It’s interesting that the discussion on the blog yesterday was on coach Usman Abd’allah. I’m sure there are varying opinions as to whether he should stay or go, but beyond whatever decision the club takes, it is important to ask the question: does Enyimba provide its coaches the best platform on which to succeed?
It will have escaped nobody that there is hardly a coach in Nigeria worthy of the name who has not managed at Enyimba. However, when was the last time we had the same face in the dugout for consecutive seasons? Not since Kadiri Ikhana and Okey Emordi.
That tells its own story: it is not an easy club to manage. And lest we be proud of something we should be ashamed of, it is not a compliment that one is difficult to work for/with. While one expects there are pressures that come with coaching at big clubs, the management structure (if there is one) further complicates matters.
We have talked about this before, but the leadership of the club often gives audience to too many individuals, all of whom have a vested interest in their own pockets. It can be difficult when different people, all of whom believe they know football to some degree, are in the ear of the management whenever there is a poor result.
The result of this is that often coaches come into Enyimba very highly rated, but cannot coach the way they really would like. Coaching philosophies become diluted, and they begin to second-guess themselves. For instance, a coach may believe it is in his players’ interest to rest after a long trip, but may be forced to schedule a training session just so as not to be considered unserious by the management. That’s the level of interference that they sometimes have to deal with.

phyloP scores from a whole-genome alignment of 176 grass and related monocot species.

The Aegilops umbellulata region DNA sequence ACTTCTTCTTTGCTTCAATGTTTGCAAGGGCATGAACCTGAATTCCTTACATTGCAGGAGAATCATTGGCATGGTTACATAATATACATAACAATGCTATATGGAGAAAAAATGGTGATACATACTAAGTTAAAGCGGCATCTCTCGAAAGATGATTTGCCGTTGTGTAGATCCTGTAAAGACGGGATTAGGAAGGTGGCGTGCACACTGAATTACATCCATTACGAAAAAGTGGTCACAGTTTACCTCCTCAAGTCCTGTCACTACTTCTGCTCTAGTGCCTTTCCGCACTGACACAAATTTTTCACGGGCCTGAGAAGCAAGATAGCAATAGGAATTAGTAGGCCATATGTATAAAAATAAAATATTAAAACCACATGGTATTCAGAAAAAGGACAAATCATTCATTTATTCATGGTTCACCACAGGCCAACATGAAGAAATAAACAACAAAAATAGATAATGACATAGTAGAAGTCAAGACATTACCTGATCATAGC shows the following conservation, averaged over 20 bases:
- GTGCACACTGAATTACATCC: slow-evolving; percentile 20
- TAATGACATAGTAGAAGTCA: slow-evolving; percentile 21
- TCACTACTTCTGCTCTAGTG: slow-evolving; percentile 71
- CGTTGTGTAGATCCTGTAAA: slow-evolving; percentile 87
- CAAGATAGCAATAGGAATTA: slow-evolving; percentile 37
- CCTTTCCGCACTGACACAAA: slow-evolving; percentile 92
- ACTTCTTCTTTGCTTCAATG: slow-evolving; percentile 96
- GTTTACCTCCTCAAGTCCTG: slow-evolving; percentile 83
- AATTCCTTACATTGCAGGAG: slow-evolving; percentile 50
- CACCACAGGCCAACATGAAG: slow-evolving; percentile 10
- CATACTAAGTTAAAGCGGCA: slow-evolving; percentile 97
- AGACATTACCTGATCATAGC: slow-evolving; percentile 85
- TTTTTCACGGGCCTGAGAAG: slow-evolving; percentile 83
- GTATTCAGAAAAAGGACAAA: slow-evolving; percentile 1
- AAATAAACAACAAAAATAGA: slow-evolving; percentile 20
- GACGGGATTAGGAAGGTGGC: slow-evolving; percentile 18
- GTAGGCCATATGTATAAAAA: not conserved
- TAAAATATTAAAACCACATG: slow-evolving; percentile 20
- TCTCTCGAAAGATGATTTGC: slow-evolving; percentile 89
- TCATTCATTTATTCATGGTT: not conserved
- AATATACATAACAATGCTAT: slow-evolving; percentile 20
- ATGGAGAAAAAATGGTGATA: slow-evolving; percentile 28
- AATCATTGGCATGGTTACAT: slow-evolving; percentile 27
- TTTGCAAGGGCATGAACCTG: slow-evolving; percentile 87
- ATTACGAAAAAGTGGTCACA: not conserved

Coaches are often discouraged from trusting in some of the younger players in the squad, as a bad result will be used to criticize their decision-making. When Enyimba traveled to face Nasarawa United in the just-ended league season, they played some very exciting football, but wastefulness in front of goal and a host of individual errors cost them in a 4-3 defeat. The attack that day? Bashir Abdulrahman, Joseph Osadiaye and Maxwell Effiom. Since that game, the youngest of those three has hardly featured at all for Enyimba.
It makes little sense to bring in a coach with a glowing CV and reduce him to a yes-man who is too scared to make his own decisions. Abd’allah is, and I know this for a fact, a believer in playing a 4-3-3. However, Enyimba is a club that plays two strikers, as he has quickly learnt. He will not be the first to fall in line like this.
So, perhaps rather than continually changing/not changing the coach, it is better to take a look at the actual structure into which the coach will be placed. Else, Enyimba might as well be coached by a committee anyway.
Finally please see this.